Connecting with Culture
Our blog reflecting on weekly news, trends, innovation, and the arts...
WARNING: CONTAINS SPOILERS FOR THE SHOW TIGER KING
At least, I found that shocking at first. Seven episodes later, someone has lost their arm to a tiger, a man has accidentally killed himself, and ‘Joe Exotic’, the polygamous, arson-committing, country-singing owner of 1200 big cats has run for president before being convicted of the attempted murder of an animal rights activist who maybe killed her husband.
By this point, the extreme exploitation of workers, casual drug abuse, and cultic semblances barely caused me to bat an eyelid. And that in itself is uncomfortable – it’s amazing how quickly we can become so numb to so much brokenness.
But there’s something even more disturbing about this Netflix series, amplified by its soaring popularity.
In the ‘documentary’, people flock to see these strange animals. And, in an ironic twist, it turns out the viewer has much in common with visitors to these zoos. The show puts the characters in a cage, and we pay Netflix to look around.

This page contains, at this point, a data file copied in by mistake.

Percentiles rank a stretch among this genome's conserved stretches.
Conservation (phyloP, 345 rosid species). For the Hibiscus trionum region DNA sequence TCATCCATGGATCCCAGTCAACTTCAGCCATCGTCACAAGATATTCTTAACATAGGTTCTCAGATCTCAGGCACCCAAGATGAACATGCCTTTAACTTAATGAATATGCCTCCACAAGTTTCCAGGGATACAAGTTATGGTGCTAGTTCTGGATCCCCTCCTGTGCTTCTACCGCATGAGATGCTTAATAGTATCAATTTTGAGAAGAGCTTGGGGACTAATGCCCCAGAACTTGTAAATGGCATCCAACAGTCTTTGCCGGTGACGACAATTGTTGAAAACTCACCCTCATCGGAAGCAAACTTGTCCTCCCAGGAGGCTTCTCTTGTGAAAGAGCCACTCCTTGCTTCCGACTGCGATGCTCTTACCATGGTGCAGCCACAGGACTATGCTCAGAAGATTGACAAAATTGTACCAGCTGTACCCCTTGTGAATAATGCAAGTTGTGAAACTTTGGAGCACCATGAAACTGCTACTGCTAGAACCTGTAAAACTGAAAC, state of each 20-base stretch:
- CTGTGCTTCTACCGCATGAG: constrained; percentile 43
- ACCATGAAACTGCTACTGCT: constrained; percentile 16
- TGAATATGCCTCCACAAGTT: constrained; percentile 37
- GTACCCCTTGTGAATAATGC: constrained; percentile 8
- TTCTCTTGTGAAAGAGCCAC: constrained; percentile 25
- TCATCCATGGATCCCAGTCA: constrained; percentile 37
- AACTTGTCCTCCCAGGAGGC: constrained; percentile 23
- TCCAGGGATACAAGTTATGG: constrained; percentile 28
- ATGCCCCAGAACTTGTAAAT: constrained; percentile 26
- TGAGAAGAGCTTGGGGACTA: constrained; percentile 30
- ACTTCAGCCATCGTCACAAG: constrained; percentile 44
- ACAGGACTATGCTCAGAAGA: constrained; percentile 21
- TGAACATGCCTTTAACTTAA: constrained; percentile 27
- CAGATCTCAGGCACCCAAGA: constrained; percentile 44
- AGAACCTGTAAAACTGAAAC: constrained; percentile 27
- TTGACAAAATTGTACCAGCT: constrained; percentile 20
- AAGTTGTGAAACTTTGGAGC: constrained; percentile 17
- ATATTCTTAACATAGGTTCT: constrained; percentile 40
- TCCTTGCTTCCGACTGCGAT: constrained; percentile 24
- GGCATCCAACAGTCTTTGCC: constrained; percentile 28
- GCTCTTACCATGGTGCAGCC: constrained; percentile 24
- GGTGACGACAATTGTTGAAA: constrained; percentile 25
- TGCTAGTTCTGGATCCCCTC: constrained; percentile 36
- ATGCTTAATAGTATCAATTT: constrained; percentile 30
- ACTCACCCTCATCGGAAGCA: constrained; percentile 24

The trailer alone suggests that Tiger King revels in its ridiculousness. It’s a circus, and the characters are the acts. By the end, they cease to be real people. They’re just the butt of Netflix’s joke, and we’re the ones laughing. Most conversations I’ve heard about Tiger King – and the ‘hilarious’ memes created since – involve causally comparing characters, judging their actions, and debating who’s worst.
But what would it look like if Jesus walked in? The gospels are littered with examples where he refuses to stand in pious judgment, but is instead moved by love and compassion – a love that ultimately leads him to the cross. Jesus doesn’t excuse sinfulness, or the damage it causes, but he refuses to let it have the final word.
Wouldn’t he treat the people in this show the same way? And, as his followers, in what we watch and with the people meet, shouldn’t we do this as well? After all, we’re broken too.
Maybe then we’d understand the devotion of our saviour, who willingly associated with the lowest in society. Maybe we’d be slower to demonise, quicker to empathise, and ready to embrace those others might seek to ridicule. And maybe we’d be more able to love those around us as Jesus does, however broken they may be.
Research Assistant, LICC